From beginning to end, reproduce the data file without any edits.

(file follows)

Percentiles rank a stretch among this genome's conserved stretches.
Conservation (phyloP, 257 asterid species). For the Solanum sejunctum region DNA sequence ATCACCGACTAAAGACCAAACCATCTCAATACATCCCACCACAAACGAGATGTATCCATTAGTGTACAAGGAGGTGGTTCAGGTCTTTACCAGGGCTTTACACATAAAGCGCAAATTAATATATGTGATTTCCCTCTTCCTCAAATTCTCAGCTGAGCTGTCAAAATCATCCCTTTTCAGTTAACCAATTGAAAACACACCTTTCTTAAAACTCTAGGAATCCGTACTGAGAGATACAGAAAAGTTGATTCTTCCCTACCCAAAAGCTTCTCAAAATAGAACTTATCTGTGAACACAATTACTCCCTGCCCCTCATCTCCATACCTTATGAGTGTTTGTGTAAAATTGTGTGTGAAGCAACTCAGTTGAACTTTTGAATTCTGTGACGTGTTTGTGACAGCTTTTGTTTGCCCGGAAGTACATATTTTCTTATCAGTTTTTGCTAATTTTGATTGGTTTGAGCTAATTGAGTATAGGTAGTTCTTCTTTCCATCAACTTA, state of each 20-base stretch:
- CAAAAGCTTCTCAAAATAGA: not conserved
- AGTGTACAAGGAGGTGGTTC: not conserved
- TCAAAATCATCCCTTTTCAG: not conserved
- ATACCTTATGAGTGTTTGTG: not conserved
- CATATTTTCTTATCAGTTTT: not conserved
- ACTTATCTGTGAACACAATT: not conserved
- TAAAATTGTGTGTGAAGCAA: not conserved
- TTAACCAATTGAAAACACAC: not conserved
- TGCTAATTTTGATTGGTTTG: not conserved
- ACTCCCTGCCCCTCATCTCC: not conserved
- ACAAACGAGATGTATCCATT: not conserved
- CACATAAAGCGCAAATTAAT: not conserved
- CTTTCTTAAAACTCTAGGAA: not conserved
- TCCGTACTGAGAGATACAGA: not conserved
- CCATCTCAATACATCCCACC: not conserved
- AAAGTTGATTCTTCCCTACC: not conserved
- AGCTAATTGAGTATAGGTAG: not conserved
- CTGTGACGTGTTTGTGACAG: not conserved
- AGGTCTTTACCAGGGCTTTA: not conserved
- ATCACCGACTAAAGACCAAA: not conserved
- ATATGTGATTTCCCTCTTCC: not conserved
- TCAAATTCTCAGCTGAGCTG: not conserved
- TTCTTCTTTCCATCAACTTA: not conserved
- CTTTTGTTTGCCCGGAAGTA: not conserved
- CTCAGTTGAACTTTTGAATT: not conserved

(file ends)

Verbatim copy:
Percentiles rank a stretch among this genome's conserved stretches.
Conservation (phyloP, 257 asterid species). For the Solanum sejunctum region DNA sequence ATCACCGACTAAAGACCAAACCATCTCAATACATCCCACCACAAACGAGATGTATCCATTAGTGTACAAGGAGGTGGTTCAGGTCTTTACCAGGGCTTTACACATAAAGCGCAAATTAATATATGTGATTTCCCTCTTCCTCAAATTCTCAGCTGAGCTGTCAAAATCATCCCTTTTCAGTTAACCAATTGAAAACACACCTTTCTTAAAACTCTAGGAATCCGTACTGAGAGATACAGAAAAGTTGATTCTTCCCTACCCAAAAGCTTCTCAAAATAGAACTTATCTGTGAACACAATTACTCCCTGCCCCTCATCTCCATACCTTATGAGTGTTTGTGTAAAATTGTGTGTGAAGCAACTCAGTTGAACTTTTGAATTCTGTGACGTGTTTGTGACAGCTTTTGTTTGCCCGGAAGTACATATTTTCTTATCAGTTTTTGCTAATTTTGATTGGTTTGAGCTAATTGAGTATAGGTAGTTCTTCTTTCCATCAACTTA, state of each 20-base stretch:
- CAAAAGCTTCTCAAAATAGA: not conserved
- AGTGTACAAGGAGGTGGTTC: not conserved
- TCAAAATCATCCCTTTTCAG: not conserved
- ATACCTTATGAGTGTTTGTG: not conserved
- CATATTTTCTTATCAGTTTT: not conserved
- ACTTATCTGTGAACACAATT: not conserved
- TAAAATTGTGTGTGAAGCAA: not conserved
- TTAACCAATTGAAAACACAC: not conserved
- TGCTAATTTTGATTGGTTTG: not conserved
- ACTCCCTGCCCCTCATCTCC: not conserved
- ACAAACGAGATGTATCCATT: not conserved
- CACATAAAGCGCAAATTAAT: not conserved
- CTTTCTTAAAACTCTAGGAA: not conserved
- TCCGTACTGAGAGATACAGA: not conserved
- CCATCTCAATACATCCCACC: not conserved
- AAAGTTGATTCTTCCCTACC: not conserved
- AGCTAATTGAGTATAGGTAG: not conserved
- CTGTGACGTGTTTGTGACAG: not conserved
- AGGTCTTTACCAGGGCTTTA: not conserved
- ATCACCGACTAAAGACCAAA: not conserved
- ATATGTGATTTCCCTCTTCC: not conserved
- TCAAATTCTCAGCTGAGCTG: not conserved
- TTCTTCTTTCCATCAACTTA: not conserved
- CTTTTGTTTGCCCGGAAGTA: not conserved
- CTCAGTTGAACTTTTGAATT: not conserved